I hope you had a safe and enjoyable holiday weekend even if tempered by the tragic mass shooting in Highland Park. Join us in this 4-part webinar on Wednesdays, from July 13 – August 3, and learn how to train your mind to stop creating shame-based attitudes and how to deal with increasing traumatic scenarios in our countries.
“The most powerful, smallest, and largest thing in the universe is the Mind.” –His Holiness the 16th Gyalwang Karmapa When the human mind possesses such awesome power, why is it that so many of us feel weak and helpless, believing we are “not good enough”?
I grew up in a small upstate New York town in the afterglow of WWII when the US was economically flourishing. I had the good fortune to live in a peaceful neighborhood, with loving parents and a stable home environment.
In my long history working to help people resolve their most painful problems, I’ve learned that virtually 100% of our suffering is caused by thinking that our worth as a being depends on our satisfactory performance in the eyes of others.
4-Part Webinar Series with Jack Elias, CHT Here is a personal story Jack tells about learning from emotional overwhelm: “Many years ago, I experienced a prolonged period of unexpectedly deep, gut-wrenching grief.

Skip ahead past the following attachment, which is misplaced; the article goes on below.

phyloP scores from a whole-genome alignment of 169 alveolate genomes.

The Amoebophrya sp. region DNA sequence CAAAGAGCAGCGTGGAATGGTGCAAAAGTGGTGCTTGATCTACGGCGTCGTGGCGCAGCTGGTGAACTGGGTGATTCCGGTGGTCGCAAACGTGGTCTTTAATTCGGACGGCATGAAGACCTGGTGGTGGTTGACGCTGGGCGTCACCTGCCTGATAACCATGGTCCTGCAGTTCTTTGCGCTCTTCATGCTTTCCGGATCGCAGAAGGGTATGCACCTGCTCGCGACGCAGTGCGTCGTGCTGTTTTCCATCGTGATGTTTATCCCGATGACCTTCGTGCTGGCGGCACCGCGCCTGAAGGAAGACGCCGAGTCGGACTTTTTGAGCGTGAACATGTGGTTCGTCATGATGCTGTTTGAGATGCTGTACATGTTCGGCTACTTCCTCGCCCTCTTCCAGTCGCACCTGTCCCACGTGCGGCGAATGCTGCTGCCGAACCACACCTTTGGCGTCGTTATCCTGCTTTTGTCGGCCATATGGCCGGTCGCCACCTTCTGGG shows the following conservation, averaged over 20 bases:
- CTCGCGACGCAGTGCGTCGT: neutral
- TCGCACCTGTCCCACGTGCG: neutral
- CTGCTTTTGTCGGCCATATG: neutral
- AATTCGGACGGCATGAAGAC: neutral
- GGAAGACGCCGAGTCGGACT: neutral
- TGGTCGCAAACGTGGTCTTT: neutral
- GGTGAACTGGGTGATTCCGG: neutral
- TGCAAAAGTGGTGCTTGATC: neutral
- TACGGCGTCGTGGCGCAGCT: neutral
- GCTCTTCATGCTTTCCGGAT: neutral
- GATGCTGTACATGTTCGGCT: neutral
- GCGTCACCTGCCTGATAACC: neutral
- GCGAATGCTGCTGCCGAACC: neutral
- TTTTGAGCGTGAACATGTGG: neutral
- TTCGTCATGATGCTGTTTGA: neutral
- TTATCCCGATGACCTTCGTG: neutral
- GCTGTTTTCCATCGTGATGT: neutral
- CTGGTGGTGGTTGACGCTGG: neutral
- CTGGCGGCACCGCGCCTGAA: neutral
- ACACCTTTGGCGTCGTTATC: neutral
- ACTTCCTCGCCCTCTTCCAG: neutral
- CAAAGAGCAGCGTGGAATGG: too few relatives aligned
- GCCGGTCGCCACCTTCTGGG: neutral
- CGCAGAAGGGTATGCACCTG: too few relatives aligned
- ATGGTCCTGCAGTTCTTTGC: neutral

Recently several people have mentioned to me that they have been reading about new discoveries in neuroscience and mind/ consciousness research. They usually ask me to tell them what I think of these new findings, so I thought I would write a post about this!
It had never occurred to me to ask my mind, “Why are you confusing me with these thoughts?” But eventually, I decided to give it a try. You can use the same method to overcome worry and get your inspiration back!
Why is it essential to be kind to ourselves? It’s astonishing that this question would even come up! But it’s more astonishing how many of us don’t think we deserve kindness –– a tragic tribute to demeaning childhood programming and childhood trauma.
In ancient poems and teaching stories, you may have noticed that the mind is often referred to as a monkey, “the monkey mind.” The mind is also sometimes described as an unruly horse on which we are riding, more or less skillfully.
Cheerfulness has gotten a bad rap lately. When so many terrible events are in the headlines day by day, the encouragement to be cheerful is often considered unrealistically optimistic.